This article is part of our Overwatch series.
After finishing in fourth place in Stage 1, just one spot out the playoffs, the Los Angeles Valiant have been in a bit of a downward spiral. The team finished just 4-6 during Stage 2 and then went on a roster move spree that saw several players released, traded, or moved to other roles within the organization. From the outside, it’s seemed like many of these decisions were of the “panic button” variety as the organization desperately tried to right the ship on its multi-million dollar investment. Over the last week, however, CEO Noah Whinston has put himself at the forefront of the PR machine to explain just what is going on with this team. Through both the latest edition of “Inside LA Valiant” and an Ask Me Anything on Reddit and Discord, Whinston has demonstrated that there is a method to the madness.
The main point that Whinston has driven home over the last few days is that the Valiant are going all in with a full 12-man roster, and not just in the sense of having 12 guys on the team. Many teams in the OWL have plenty of bodies on their rosters, but oftentimes, only a handful actually see consistent playing time. In contrast, the Valiant want 12 players who will all share the limelight at certain times. There’s still a starting roster, but they want to have much more flexibility than other teams demonstrated. Whinston attributed a lot of this to the goal of preventing burnout with the team’s players. During his AMA, Whinston brought up the issue of burnout multiple times and made it clear that the team is aware of it and wants to do everything it can to prevent it from holding the team back. Being able to have a 12-man roster that is fully capable of beating any team on any given night will allow the team to keep its players fresh while remaining competitive throughout the season. It was this flexibility, though, that led to the departure of a couple key players.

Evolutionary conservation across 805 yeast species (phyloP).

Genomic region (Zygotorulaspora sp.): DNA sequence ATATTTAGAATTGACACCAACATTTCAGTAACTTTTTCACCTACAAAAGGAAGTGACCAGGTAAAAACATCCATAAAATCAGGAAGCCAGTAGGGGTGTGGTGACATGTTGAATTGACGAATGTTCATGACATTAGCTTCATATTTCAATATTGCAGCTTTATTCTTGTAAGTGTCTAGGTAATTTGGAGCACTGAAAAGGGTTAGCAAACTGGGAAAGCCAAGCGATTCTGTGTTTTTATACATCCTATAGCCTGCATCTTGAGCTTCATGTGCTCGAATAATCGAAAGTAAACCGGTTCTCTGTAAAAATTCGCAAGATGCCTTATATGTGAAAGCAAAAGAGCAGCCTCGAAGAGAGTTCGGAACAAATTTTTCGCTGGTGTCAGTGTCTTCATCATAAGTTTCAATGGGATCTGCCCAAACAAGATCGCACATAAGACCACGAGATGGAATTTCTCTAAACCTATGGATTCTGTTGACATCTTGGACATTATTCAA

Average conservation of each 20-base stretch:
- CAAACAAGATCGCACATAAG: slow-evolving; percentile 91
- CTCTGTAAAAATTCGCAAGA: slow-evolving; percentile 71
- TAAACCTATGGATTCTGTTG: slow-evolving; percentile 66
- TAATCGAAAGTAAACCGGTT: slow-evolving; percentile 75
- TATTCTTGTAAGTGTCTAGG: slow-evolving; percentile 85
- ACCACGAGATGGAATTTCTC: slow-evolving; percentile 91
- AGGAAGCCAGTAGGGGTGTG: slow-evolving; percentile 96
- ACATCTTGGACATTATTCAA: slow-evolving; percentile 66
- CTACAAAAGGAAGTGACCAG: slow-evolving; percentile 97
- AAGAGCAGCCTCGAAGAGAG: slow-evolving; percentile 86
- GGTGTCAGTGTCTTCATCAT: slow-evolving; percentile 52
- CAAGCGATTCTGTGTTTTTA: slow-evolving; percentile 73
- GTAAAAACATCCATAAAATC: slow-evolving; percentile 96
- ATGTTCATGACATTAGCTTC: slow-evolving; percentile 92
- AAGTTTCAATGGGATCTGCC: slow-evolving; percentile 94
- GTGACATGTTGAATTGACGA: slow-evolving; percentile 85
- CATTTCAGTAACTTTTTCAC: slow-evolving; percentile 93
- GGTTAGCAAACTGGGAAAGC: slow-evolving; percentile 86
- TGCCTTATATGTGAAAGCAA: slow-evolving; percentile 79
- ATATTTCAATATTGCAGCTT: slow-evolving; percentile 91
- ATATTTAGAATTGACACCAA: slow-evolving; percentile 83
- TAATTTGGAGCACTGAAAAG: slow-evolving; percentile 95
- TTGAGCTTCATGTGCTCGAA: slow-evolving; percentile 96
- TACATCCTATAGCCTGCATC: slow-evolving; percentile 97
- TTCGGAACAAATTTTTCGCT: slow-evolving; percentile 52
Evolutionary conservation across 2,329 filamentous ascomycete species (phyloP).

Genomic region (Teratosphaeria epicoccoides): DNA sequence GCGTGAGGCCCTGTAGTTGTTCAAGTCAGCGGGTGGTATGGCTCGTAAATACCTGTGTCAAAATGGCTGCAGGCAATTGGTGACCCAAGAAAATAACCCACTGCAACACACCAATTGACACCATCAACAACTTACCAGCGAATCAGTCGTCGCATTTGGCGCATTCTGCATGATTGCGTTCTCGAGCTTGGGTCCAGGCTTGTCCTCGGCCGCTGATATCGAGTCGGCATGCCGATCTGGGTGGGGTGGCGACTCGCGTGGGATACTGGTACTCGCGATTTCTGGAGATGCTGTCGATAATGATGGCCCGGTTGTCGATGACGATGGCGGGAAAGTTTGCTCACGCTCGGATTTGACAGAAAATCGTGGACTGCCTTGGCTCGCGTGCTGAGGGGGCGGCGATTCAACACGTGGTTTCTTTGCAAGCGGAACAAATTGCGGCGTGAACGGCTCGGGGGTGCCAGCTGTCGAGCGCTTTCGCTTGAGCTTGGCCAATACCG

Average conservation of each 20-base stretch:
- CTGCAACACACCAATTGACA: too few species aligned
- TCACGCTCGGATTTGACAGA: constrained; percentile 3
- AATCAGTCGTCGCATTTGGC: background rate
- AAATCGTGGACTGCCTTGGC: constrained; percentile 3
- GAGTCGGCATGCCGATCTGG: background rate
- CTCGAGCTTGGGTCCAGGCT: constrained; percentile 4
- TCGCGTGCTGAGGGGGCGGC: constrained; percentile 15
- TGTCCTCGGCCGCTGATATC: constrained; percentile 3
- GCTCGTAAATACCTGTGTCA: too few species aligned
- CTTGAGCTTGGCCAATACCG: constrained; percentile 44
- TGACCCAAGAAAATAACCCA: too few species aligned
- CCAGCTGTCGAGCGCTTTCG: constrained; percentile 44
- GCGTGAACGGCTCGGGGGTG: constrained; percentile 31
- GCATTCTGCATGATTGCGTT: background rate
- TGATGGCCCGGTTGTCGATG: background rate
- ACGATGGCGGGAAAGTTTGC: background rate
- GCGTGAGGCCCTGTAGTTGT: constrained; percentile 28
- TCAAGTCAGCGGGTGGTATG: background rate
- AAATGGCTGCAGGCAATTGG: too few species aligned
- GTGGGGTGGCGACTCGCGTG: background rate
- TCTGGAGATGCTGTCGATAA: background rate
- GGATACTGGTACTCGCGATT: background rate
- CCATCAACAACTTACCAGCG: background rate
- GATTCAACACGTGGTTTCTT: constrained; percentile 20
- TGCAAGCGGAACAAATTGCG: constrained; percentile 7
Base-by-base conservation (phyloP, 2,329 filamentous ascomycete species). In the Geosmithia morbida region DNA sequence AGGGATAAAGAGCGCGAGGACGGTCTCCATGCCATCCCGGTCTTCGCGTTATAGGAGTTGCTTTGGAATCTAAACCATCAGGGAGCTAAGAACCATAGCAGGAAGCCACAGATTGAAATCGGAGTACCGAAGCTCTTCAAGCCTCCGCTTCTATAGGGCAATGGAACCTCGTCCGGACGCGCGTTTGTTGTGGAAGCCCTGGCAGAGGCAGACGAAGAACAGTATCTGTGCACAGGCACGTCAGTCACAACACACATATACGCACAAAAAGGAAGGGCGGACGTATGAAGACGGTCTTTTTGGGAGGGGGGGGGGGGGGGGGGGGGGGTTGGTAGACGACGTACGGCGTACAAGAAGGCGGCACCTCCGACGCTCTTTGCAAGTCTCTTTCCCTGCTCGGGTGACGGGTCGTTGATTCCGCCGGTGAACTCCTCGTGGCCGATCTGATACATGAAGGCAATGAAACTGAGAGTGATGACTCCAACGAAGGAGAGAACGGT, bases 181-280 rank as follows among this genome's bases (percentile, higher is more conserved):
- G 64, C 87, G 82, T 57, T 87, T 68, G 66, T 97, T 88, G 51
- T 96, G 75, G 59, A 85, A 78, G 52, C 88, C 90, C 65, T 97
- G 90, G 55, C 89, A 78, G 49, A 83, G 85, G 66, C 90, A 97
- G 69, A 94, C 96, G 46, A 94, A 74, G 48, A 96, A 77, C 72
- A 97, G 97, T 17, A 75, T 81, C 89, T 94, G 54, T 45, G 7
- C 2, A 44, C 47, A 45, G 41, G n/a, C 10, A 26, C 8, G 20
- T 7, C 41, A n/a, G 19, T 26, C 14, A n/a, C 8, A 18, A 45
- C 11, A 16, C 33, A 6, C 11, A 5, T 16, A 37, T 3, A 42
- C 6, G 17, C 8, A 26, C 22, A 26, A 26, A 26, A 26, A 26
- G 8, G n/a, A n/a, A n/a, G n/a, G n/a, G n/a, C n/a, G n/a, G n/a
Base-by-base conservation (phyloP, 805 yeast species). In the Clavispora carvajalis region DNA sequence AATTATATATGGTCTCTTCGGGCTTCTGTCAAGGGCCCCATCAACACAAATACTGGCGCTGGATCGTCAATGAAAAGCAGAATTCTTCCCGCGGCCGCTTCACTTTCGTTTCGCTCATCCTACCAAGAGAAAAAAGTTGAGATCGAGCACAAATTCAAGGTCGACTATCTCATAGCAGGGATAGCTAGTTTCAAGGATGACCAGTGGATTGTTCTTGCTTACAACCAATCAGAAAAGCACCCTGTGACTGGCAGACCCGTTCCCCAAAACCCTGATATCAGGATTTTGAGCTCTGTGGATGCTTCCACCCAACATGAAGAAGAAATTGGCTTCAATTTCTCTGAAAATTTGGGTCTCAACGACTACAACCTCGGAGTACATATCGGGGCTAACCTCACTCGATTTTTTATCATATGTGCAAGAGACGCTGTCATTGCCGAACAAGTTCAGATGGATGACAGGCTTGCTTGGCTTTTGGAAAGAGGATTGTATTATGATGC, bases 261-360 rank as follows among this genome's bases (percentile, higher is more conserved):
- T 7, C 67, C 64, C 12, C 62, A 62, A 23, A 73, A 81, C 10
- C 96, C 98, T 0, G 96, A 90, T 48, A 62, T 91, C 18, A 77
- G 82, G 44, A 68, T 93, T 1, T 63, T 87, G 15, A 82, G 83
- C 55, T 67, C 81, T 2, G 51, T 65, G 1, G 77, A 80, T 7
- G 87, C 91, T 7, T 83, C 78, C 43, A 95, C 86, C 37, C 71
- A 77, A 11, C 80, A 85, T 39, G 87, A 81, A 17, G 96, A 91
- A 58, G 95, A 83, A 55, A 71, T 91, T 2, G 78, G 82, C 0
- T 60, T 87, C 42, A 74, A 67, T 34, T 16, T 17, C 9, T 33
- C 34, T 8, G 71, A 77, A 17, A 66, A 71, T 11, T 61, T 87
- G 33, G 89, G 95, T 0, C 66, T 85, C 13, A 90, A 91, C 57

In the last week, Valiant traded support Benjamin “Unkoe” Chevasson to the Dallas Fuel in exchange for Scott “Custa” Kennedy and released off-tank Lee “Envy” Kang-jae. In the case of Unkoe, he was moved at his own request since he wanted more of a full-time role instead of sharing the spotlight with Park “KariV” Young-seo. The Valiant were understanding of his feelings and initiated the trade. The trade ended up working out for both teams since Dallas could use a strong Zenyatta player while the Valiant could use the leadership and shotcalling from Custa. It’s also worth mentioning that the Valiant, according to Whinston, also tried to include DPS Terence “Soon” Tarlier in the deal since the two French players have played together for over a year now dating back to their days with Rogue and are somewhat of a package deal, but teams seemed to only be interested in a support or a Tracer player, not both. As such, Unkoe was off to Dallas while Soon stayed put.